What Is the Meaning of Unbounded & Bounded in Math?

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There are very few people who possess the innate ability to figure out math problems with ease. The rest sometimes need help. Mathematics has a large vocabulary which can becoming confusing as more and more words are added to your lexicon, especially because words can have different meanings depending on the branch of math being studied. An example of this confusion exists in the word pair "bounded" and "unbounded."

Functions

The primary usage of the words "bounded" and "unbounded" in mathematics occurs in the terms "bounded function" and "unbounded function." A bounded function is one that can be contained by straight lines along the x-axis in a graph of the function. For example, sine waves are functions that are considered bounded. One that does not have a maximum or minimum x-value, is called unbounded. In terms of mathematical definition, a function "f" defined on a set "X" with real/complex values is bounded if its set of values is bounded.

Operators

In functional analysis, there is another usage for the terms "bounded" and "unbounded." You can have bounded and unbounded operators. These operators are different and often not compatible with the definition of bounded for functions. From Springer Online Reference Works' Encyclopaedia of Mathematics, an unbounded operator is "a mapping A from a set M in a topological vector space X into a topological vector space Y such that there is a bounded set N ⊂ M whose image A(N) is an unbounded set in Y."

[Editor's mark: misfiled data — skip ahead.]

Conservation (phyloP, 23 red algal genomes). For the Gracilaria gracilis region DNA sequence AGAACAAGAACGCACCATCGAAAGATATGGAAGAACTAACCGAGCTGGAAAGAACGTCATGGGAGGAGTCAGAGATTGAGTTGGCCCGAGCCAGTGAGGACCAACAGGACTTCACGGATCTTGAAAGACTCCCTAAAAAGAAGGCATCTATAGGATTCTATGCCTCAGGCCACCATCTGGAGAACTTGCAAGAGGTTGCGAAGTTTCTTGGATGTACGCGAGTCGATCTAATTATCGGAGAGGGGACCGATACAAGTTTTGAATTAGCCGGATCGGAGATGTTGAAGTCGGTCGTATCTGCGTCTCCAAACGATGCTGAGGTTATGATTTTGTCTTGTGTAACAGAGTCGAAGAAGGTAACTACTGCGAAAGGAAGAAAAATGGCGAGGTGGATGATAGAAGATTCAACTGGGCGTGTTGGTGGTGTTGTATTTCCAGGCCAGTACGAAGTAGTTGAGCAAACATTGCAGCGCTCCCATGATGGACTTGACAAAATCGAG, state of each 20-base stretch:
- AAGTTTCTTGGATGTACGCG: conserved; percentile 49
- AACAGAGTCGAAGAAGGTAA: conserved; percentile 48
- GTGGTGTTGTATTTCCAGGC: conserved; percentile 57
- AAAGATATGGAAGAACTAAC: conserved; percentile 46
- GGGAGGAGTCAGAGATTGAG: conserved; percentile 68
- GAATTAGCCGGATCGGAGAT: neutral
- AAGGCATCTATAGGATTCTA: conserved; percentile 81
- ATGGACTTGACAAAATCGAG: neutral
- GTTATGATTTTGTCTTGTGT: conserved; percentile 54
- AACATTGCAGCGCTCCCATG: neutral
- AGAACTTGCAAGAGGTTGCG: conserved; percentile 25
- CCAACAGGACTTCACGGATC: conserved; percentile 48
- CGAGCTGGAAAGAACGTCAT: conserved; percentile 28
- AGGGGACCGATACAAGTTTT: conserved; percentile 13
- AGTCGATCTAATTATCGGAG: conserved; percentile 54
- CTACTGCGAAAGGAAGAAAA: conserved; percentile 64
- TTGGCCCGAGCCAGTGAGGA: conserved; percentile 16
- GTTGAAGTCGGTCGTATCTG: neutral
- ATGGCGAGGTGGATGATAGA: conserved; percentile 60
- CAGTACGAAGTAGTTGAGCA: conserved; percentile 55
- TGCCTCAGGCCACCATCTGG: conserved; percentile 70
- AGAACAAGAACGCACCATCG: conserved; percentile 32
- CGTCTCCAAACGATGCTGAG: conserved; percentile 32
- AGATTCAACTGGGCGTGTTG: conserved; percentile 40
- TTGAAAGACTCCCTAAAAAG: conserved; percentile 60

Sets

You can also have a bounded and unbounded set of numbers. This definition is much simpler, but remains similar in meaning to the previous two. A bounded set is a set of numbers that has an upper and a lower bound. For example, the interval [2,401) is a bounded set, because it has a finite value at both ends. Also, you could have a bounded set of numbers like this: {1,1/2,1/3,1/4...}, An unbounded set would have the opposite characteristics; its upper and/or lower bounds would not be finite.

Meaning

In the above three most common ways of using the terms "bounded" and "unbounded" in mathematics, there are some common characteristics that can be used if you come across the term in an unfamiliar setting. Generally, and by definition, things that are bounded can not be infinite. A bounded anything has to be able to be contained along some parameters. Unbounded means the opposite, that it cannot be contained without having a maximum or minimum of infinity.

References

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